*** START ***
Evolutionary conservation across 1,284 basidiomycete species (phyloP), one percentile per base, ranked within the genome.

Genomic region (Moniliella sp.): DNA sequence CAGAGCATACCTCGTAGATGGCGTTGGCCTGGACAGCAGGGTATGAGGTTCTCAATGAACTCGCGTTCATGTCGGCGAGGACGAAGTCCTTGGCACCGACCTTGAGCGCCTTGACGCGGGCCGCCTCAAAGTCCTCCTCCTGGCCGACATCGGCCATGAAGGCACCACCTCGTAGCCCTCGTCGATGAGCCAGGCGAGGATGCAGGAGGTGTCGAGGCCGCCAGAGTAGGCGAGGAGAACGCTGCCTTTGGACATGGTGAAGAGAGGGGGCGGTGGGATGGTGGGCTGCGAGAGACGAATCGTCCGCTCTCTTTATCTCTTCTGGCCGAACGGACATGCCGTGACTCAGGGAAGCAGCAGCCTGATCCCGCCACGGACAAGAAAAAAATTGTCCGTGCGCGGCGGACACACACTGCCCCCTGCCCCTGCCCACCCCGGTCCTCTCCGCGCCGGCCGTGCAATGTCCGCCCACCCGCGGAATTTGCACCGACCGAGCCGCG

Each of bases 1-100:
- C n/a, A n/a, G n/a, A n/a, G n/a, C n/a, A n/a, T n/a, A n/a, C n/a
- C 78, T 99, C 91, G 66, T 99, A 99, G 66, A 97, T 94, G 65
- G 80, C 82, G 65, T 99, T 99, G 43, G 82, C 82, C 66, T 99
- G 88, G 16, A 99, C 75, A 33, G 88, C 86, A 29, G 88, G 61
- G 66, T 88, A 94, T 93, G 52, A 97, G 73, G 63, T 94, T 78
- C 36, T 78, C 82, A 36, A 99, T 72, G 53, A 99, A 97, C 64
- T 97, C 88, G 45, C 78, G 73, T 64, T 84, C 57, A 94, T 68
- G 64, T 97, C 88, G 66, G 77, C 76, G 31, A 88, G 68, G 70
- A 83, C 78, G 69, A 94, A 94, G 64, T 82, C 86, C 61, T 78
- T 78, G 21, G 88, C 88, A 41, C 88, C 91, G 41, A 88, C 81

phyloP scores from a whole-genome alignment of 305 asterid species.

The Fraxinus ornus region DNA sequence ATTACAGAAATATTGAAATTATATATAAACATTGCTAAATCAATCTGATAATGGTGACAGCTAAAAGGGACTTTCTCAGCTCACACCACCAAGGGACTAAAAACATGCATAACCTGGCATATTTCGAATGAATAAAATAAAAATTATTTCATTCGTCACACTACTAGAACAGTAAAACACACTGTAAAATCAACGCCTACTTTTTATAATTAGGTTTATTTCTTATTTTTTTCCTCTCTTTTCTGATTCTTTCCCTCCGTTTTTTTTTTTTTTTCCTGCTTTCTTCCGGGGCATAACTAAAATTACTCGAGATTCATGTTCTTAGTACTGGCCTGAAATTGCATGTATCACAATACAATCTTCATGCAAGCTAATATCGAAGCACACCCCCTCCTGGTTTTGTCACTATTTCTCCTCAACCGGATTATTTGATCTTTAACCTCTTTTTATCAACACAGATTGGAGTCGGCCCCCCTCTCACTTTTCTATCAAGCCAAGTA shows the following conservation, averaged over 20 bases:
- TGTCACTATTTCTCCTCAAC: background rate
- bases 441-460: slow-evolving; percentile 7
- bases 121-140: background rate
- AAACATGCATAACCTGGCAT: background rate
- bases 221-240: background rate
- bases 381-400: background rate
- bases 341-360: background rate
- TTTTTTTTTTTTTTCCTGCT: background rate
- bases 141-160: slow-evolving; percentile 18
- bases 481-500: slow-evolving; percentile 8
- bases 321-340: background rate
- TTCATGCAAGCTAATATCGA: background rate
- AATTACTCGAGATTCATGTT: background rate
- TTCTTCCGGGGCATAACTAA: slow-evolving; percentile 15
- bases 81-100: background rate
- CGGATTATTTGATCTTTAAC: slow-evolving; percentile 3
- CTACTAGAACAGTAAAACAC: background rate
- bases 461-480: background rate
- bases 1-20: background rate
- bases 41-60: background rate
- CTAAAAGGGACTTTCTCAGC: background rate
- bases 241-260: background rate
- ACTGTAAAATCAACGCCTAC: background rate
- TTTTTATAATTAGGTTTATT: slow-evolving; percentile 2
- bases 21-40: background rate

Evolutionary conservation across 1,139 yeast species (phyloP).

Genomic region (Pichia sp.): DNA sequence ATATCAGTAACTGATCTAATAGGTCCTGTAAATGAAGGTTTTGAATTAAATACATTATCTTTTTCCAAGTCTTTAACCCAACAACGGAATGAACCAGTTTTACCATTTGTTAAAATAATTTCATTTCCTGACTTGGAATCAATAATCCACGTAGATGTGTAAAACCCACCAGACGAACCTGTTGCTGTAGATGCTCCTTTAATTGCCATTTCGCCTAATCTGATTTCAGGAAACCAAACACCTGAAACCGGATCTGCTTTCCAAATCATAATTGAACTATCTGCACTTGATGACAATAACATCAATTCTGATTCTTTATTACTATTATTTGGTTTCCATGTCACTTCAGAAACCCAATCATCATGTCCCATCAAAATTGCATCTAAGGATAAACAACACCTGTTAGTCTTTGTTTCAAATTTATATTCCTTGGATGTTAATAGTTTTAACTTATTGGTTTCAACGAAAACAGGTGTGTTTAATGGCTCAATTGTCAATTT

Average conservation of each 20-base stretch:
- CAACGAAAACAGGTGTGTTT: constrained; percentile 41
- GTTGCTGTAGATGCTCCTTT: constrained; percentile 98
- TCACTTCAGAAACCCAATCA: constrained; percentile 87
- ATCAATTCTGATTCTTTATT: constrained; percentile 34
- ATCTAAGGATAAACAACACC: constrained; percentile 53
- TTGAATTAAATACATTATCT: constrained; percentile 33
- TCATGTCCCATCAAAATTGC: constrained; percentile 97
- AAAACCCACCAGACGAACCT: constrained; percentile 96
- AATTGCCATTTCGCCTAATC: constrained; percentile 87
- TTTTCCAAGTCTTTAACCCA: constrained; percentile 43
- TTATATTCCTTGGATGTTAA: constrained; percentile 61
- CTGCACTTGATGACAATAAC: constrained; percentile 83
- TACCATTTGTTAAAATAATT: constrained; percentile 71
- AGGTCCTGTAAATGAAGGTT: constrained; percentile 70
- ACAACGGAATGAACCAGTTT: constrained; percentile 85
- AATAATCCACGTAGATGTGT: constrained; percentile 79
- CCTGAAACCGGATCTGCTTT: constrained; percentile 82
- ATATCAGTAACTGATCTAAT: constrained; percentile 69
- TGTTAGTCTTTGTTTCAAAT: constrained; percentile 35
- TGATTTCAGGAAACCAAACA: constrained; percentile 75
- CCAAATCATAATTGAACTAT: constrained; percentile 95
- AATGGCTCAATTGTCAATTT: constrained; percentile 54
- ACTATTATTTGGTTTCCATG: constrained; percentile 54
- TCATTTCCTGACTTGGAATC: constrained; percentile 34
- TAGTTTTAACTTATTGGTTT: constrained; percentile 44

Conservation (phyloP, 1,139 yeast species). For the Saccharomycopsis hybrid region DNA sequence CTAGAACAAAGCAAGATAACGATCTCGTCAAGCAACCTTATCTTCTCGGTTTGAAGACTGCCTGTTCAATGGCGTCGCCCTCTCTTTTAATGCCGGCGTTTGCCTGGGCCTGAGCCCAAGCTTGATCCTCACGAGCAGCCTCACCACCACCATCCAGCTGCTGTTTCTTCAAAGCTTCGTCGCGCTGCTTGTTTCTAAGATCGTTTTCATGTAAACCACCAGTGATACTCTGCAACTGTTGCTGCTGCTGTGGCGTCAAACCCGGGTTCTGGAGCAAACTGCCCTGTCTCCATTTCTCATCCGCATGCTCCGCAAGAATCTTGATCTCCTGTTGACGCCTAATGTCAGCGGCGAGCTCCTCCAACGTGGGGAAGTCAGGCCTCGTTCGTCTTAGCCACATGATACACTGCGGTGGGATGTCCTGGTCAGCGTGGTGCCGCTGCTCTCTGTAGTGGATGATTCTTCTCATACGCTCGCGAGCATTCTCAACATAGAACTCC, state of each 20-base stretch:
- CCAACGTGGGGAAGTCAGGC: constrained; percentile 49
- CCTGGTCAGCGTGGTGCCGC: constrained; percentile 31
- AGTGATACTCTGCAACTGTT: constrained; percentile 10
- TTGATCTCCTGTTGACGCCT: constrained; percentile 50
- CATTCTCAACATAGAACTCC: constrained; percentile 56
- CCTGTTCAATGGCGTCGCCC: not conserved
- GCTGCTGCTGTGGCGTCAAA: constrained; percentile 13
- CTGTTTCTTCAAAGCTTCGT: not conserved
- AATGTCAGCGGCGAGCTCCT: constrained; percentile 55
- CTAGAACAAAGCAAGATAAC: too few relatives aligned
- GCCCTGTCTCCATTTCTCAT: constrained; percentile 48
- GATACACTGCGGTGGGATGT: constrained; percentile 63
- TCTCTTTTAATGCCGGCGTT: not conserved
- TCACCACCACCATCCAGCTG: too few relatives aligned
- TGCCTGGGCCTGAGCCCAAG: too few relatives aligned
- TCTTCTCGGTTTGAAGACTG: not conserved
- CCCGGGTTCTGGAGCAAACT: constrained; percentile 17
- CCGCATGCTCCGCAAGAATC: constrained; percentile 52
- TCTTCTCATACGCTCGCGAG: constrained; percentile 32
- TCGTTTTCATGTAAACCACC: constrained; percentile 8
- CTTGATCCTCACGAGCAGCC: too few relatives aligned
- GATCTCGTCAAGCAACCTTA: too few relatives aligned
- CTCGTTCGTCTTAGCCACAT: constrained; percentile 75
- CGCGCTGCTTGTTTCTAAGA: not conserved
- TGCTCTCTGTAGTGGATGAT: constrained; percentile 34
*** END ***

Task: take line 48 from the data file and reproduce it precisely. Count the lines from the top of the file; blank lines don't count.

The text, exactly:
- ATCTAAGGATAAACAACACC: constrained; percentile 53